19 February 2013

The National Film Board of Canada (NFB), a world leader in producing works by Aboriginal filmmakers, offers different channels on its website where a large selection of films are available for download or streaming. The actual playlist features two films by 2009 Trudeau Mentor Alanis Obomsawin.

More precisely, NFB’s Aboriginal People online channel features Obomsawin’s landmark 1993 work “Kanehsatake: 270 Years of Resistance” and her 1988 documentary “No Address.”

The actual playlist also features other great documentaries such as "The Invisible Nation," by Richard Desjardins and Robert Monderie, and "Encounter With Saul Alinsky – Part 2: Rama Indian Reserve," by Peter Pearson.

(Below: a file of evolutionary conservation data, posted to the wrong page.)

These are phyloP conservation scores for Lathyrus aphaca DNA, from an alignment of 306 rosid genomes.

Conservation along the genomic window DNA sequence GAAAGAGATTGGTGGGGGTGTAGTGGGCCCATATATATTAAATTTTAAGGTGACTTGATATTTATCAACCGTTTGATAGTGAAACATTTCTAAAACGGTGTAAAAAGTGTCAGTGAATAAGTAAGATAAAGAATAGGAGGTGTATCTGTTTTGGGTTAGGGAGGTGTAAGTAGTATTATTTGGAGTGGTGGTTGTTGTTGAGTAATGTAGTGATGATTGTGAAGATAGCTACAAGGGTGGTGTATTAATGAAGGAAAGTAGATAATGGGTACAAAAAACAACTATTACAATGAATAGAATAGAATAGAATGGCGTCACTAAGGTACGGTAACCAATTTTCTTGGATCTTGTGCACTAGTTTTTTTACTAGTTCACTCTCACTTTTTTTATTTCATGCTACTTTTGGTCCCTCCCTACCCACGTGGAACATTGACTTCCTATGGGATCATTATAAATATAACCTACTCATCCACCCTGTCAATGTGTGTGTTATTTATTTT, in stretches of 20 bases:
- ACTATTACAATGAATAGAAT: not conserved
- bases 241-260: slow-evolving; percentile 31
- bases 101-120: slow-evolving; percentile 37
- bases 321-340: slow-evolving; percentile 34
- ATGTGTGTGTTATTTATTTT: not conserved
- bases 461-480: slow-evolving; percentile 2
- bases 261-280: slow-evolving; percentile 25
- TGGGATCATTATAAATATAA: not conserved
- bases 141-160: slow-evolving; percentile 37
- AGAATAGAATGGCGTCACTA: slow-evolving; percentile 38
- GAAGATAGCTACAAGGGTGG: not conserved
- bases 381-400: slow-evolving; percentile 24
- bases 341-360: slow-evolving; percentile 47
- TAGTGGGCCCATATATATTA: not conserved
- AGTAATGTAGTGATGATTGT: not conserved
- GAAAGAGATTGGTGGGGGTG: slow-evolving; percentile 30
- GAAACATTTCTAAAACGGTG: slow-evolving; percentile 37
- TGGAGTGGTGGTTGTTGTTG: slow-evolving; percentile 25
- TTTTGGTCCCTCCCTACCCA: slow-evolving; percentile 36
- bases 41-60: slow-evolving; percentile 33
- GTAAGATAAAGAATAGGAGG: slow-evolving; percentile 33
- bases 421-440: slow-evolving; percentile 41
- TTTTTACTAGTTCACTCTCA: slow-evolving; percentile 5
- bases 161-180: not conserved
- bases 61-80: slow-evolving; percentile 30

Later this year, Alanis Obomsawin’s most recent work “The People of the Kattawapiskak River” (2012) will be broadcasted (air dates to be announced). The film exposes the housing crisis faced by 1,700 Cree in Northern Ontario, a situation that led Attawapiskat’s band chief, Theresa Spence, to ask the Canadian Red Cross for help. With the “Idle No More” movement making front page headlines, this film provides background and context for one aspect of the growing crisis. The film is also the first in a series of films by Obomsawin on the rights of Aboriginal children in Canada.

Click on the link below to watch the trailer of “The People of the Kattawapiskak River.”

The People of the Kattawapiskak River by Alanis Obomsawin, National Film Board of Canada

Alanis Obomsawin

Documentary filmmaker and member of the Abenaki Nation, she is dedicated to the well-being of her people and the preservation of First Nations heritage.

2009 Mentors